Ru En

Angkor Once More Angkor

Angkor Once More Angkor
Dates: December 21, 2012 — February 11, 2013
Venue: Gallery 21

Gallery 21 presents Angkor Once More, an exhibition at New Year's Eve.

At different times, the artists turned to images of civilizations bygone. There they saw an ideal source of mysterious revelations, and screens for projections of their own expectations and anxieties. Each historical moment has its antiquity, so, our knowledge about the long-vanished societies is rather an unseparated mix of documentary evidences and fiction, the past and the present. This knowledge circulating in communication networks, forming all the new cultural forms; the industry of images brings ancient monuments to everyday life. There is a certain increase of ruin production: the lots vacant, the city abandoned, and the monuments destroyed have become such familiar images of modernity as are skyscrapers or gadgets.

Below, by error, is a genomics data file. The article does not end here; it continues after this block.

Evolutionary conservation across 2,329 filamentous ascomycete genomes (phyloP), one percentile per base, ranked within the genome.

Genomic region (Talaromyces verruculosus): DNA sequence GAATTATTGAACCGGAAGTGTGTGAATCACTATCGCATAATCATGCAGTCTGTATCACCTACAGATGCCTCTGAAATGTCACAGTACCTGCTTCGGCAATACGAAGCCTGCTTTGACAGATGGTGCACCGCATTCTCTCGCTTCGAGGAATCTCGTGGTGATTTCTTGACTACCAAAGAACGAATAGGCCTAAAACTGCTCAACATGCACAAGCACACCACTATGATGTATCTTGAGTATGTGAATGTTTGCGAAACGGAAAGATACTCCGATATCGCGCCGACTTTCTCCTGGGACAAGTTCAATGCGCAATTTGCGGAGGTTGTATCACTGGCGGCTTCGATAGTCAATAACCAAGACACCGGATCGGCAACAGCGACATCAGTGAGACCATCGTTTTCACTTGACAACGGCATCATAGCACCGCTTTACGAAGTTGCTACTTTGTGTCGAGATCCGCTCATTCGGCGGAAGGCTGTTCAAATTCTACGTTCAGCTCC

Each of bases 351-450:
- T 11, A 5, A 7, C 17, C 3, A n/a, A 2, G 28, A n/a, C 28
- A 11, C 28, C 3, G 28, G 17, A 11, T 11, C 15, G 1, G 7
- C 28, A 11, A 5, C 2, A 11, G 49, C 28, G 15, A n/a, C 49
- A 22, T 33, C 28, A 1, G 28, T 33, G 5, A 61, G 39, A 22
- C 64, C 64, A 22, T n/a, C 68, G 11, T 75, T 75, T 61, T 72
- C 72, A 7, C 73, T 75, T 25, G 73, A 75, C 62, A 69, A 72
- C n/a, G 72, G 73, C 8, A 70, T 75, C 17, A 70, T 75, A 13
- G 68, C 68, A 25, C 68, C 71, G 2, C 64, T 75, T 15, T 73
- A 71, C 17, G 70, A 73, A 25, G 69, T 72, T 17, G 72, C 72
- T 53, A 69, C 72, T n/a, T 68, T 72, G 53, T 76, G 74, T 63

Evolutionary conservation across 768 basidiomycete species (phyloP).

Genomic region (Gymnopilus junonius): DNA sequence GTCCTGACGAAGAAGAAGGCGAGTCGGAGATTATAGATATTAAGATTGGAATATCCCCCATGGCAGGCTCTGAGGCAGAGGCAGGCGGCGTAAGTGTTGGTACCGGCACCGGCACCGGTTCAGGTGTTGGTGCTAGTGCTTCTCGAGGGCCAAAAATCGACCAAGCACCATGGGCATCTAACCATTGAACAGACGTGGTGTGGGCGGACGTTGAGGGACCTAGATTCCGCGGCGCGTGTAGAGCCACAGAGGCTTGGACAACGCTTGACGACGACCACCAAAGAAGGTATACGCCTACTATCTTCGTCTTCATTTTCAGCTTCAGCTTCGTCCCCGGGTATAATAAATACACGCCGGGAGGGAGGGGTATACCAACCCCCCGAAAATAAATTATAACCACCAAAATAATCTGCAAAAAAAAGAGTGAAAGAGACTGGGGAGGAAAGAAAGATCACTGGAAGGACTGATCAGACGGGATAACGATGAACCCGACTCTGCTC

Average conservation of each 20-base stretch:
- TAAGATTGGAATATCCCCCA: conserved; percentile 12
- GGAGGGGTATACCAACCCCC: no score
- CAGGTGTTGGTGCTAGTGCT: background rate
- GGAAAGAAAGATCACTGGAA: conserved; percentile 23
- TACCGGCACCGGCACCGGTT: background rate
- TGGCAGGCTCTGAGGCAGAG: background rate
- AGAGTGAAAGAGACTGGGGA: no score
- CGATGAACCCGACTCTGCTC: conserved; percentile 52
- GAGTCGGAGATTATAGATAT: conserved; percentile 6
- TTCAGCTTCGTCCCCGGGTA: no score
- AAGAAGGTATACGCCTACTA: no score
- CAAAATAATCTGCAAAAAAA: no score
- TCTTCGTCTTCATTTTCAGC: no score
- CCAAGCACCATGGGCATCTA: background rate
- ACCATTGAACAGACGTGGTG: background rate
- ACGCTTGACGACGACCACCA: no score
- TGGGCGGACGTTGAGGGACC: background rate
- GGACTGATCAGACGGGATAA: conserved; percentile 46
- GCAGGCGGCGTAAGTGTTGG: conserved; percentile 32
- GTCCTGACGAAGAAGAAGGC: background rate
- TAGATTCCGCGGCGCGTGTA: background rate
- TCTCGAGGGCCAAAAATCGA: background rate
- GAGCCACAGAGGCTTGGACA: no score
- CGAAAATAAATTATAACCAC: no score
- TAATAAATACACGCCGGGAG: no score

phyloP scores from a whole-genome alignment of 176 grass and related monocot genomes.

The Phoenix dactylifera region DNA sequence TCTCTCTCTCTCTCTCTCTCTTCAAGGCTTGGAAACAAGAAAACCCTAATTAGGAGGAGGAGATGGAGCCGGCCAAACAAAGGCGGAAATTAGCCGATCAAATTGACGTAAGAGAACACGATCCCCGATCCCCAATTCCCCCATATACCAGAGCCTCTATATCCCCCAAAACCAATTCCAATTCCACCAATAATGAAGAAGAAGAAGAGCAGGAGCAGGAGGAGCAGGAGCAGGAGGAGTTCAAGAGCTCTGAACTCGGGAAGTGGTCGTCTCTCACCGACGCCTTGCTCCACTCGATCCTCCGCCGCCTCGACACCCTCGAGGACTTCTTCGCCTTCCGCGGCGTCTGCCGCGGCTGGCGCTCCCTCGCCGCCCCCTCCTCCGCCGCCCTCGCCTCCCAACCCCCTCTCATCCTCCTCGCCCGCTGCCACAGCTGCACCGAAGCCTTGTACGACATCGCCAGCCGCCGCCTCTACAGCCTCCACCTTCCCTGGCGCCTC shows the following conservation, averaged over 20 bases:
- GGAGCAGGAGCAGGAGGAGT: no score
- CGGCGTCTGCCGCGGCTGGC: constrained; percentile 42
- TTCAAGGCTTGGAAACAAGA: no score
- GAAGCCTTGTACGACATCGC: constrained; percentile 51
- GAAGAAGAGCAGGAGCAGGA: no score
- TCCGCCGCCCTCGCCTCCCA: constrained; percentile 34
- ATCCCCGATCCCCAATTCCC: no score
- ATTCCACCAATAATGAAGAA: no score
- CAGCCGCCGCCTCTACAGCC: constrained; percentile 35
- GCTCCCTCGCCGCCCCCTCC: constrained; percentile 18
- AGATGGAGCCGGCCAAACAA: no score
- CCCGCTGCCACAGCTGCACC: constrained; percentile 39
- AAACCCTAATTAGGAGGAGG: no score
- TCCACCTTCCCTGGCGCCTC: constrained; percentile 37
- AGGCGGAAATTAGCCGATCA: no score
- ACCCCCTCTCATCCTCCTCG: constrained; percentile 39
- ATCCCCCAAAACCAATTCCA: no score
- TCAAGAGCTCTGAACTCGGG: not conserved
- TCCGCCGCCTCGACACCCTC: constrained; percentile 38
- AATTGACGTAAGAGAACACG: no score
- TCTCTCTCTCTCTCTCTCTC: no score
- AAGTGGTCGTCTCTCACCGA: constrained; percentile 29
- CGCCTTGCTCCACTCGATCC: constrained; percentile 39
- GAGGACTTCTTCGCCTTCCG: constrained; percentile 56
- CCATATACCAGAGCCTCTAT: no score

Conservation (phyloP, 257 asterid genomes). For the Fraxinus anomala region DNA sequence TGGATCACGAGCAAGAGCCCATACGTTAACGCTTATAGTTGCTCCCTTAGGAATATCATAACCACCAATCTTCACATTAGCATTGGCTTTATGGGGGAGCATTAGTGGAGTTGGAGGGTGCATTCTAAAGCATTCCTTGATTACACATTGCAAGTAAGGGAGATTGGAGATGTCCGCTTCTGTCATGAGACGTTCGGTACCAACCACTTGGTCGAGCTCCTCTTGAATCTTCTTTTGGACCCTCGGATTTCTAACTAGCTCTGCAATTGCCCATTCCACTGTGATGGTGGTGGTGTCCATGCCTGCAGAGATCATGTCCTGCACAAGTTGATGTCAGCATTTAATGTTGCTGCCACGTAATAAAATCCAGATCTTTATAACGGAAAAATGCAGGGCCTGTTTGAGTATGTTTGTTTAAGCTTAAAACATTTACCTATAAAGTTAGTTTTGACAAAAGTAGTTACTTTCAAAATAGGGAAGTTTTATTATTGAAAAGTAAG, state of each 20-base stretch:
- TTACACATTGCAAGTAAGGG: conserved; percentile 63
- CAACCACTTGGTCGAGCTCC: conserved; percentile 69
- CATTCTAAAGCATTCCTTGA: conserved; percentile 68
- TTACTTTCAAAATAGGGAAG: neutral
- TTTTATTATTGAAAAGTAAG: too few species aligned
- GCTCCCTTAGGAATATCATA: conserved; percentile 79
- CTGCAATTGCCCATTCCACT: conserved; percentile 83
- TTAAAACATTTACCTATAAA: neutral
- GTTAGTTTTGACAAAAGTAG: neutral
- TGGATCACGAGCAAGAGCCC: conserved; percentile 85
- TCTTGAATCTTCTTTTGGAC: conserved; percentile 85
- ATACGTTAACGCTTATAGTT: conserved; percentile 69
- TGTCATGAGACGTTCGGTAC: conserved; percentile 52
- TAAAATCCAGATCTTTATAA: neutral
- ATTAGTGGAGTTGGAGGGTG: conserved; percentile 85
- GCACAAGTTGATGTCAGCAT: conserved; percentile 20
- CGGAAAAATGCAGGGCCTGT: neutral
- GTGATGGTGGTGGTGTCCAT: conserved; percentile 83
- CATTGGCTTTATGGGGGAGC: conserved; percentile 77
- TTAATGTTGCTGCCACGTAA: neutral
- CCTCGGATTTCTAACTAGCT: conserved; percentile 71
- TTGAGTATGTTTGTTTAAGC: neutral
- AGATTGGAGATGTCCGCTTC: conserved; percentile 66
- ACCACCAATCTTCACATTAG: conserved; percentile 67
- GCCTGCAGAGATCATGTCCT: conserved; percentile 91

Now the ruins have lost their traditional status of lofty objects for contemplation. The artists work rather with the very idea of ruin, than with an image of it, seeing a universal structure thereof, the prototype of artistic expression. Ruin is the meeting place of culture and nature, a rule and a haphazard, the documentary and the imaginary. Pieces of art have the same dual nature. The aesthetic tension between a fragment facticity and the atmosphere saturated with associations, typical for the ruins, becomes a tool of a present day archaeology in the art. Without seeking to create a complete image, the authors sometimes only outline details by which one can finish the building, leaving the product open for interpretation.

The artists need studies of the role the ruins and image of the archaic play in modern culture rather for rereading of the present and its possible effects and consequences, than for making reconstructions of the past. What if the search of forgotten and lost meanings, dotted knowledge melting into the mists of time, and the charm of the lost civilizations are a specific feature of the present? Perhaps art is a way of understanding the historical forces that periodically draws the present off from itself, to dissolved fragments of time, storing the unexpected message about the future past of present.

Stas Shuripa